Deceptive Google ‘popunder’ ad campaign raised millions of dollars • The Register

Scammers using Google Ads, stolen blog articles, and a “popunder” ad scheme on adult sites have made more than $275,000 each day by generating millions of ad impressions each month.

So say researchers at cybersecurity provider Malwarebytes, who claim the scammers were able to use people who visited high-traffic adult websites to generate ad impressions and money, even if those people never saw any of the ads.

This is where pop-under ads came into play. Highly cost-effective pop-unders are similar to pop-up ads in that they launch when a user clicks on a website. While popup ads appear on the main page viewed by the user, popunders appear behind the main page.

The user sees the popunder page and its ads after closing the browser tab used to view a website. The goal of popunder publishers is to fill the landing page with interesting content in order to grab user’s attention and maintain ad impressions.

It’s a common and legitimate online advertising model that has been around for at least a decade. According to Malwarebytes, common pop-under content for the adult industry includes ads for online dating services, adult webcams, or other adult portals.

Given the high traffic volume of many adult sites, it’s no secret that they are attractive to popunder ad developers.

In this case, the popunder page looked like a legitimate page showing how-to blogs and homeowner tips scraped and stolen from other websites. However, an iframe was placed over that page promoting another adult website, which covers the popunder page and keeps it out of sight, Jerome Segura, senior director of threat intelligence at Malwarebytes, wrote in a report.

“Not only that, the site also updates its content on a regular basis to deliver a new article still hidden with the XXX overlay behind it to keep making money from Google Ads,” Segura wrote. “This is happening without the user’s knowledge as the tab was launched as a popunder.”

On Txxx’s iframe page, the user can click on a video or thumbnail, which triggers a real click on a Google ad on the popunder page below, he wrote. On average, there were about five Google Ads per popunder page.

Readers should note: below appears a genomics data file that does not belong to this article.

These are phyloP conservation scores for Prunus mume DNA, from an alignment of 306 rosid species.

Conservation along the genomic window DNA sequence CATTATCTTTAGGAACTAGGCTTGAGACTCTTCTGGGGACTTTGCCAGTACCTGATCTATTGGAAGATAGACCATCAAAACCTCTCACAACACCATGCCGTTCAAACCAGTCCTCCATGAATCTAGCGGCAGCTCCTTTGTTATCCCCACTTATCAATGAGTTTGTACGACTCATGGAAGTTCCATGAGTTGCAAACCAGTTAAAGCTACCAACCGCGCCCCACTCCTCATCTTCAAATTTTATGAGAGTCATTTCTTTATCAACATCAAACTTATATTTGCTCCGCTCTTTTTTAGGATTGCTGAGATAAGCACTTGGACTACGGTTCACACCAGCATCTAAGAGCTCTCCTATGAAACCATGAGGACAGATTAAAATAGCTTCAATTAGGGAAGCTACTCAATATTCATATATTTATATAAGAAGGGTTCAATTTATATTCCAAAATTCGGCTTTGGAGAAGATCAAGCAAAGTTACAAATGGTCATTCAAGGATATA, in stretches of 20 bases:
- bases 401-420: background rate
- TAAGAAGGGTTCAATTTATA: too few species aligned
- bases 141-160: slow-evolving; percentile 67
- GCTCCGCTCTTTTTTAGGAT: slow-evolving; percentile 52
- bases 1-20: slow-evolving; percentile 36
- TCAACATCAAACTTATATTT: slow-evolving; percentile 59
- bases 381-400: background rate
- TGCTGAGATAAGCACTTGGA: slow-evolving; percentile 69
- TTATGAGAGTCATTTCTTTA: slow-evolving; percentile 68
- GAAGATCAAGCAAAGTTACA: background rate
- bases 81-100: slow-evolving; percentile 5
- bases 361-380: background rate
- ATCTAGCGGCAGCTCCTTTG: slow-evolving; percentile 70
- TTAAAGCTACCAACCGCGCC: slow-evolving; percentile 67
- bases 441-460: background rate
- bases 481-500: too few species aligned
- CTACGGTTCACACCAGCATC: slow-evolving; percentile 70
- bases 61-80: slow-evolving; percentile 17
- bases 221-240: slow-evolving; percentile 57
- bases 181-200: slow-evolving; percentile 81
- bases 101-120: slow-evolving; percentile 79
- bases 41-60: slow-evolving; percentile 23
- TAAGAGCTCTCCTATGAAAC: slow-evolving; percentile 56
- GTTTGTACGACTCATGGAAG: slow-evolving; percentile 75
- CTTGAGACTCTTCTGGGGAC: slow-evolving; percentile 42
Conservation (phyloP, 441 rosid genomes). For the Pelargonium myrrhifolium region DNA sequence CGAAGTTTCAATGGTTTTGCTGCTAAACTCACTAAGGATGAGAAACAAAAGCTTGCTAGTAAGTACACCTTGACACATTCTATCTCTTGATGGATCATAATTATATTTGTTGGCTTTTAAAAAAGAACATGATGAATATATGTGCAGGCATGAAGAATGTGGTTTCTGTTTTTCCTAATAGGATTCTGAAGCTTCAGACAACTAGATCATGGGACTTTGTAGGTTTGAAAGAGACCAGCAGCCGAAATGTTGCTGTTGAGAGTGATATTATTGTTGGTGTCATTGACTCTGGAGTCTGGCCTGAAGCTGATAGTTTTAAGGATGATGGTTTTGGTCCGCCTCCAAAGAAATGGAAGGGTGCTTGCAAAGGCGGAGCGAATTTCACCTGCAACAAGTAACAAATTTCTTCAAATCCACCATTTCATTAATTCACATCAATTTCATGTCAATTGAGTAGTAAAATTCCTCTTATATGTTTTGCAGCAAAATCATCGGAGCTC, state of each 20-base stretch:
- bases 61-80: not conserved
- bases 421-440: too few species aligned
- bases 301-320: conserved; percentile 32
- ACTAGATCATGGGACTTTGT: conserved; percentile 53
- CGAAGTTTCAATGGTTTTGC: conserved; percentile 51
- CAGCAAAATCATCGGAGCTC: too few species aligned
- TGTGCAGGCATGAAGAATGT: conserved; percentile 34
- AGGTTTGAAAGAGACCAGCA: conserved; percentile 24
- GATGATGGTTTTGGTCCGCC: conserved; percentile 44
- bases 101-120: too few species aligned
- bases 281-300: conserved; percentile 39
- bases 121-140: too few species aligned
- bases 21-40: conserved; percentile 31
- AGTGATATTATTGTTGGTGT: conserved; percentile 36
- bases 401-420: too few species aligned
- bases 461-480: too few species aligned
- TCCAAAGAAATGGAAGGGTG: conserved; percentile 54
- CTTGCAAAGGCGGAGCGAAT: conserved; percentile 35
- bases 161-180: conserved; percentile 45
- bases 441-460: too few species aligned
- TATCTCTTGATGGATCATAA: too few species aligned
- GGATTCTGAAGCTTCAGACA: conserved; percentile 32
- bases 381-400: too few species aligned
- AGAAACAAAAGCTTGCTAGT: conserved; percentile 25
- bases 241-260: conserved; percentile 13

But clicking on the ad is not the only way for the scammers to make money. Simply loading an ad on the popunder page creates ad impressions that networks pay for. The user never has to see the popunder page for the scammers to get paid.

According to Segura, an indication that the campaign was fraudulent was the presence of Google Ads on the iFrame page. Google policy doesn’t allow Google Ads on sites with adult content.

“It turned out to be a clever technique to hide a fake blog with many more ads, most of them hidden behind a full-screen pornographic iframe,” he wrote. “As unconscious visitors trigger the popunder landing page and continue browsing in their other tab, the Decoy site is constantly updated with new content and of course new ads, generating millions of ad impressions per month.”

Malwarebytes pulled numbers for the Decoy website from traffic analyst site Similarweb and found almost 300,000 visits per month and more than 50 pages viewed per visit. The average time spent by a visitor on the website was less than eight minutes.

“How can a human actually search and read 51 articles in an average of seven minutes and 45 seconds?” he asked. “The answer is simple: they don’t. The user is most likely busy minding their own business on the other active tab while the popunder page keeps loading new articles along with Google Ads.”

The pop-under ad made the scammers a lot of money. The average cost per thousand impressions (CMP) can be as high as five cents. Malwarebytes said the site generated an average of 35 ad impressions per minute in this campaign. Multiplying the nearly 282,000 monthly visits and the average duration, the total number of ad impressions was more than 76.4 million per month at a CMP of $3.50.

It’s unclear who the scammers were behind the scam, but Segura wrote that the language found in the obfuscated code suggests they are likely Russians.

Malwarebytes notified Google about the deceptive ad campaign, which the search giant has since shut down. ® Deceptive Google ‘popunder’ ad campaign raised millions of dollars • The Register

Rick Schindler

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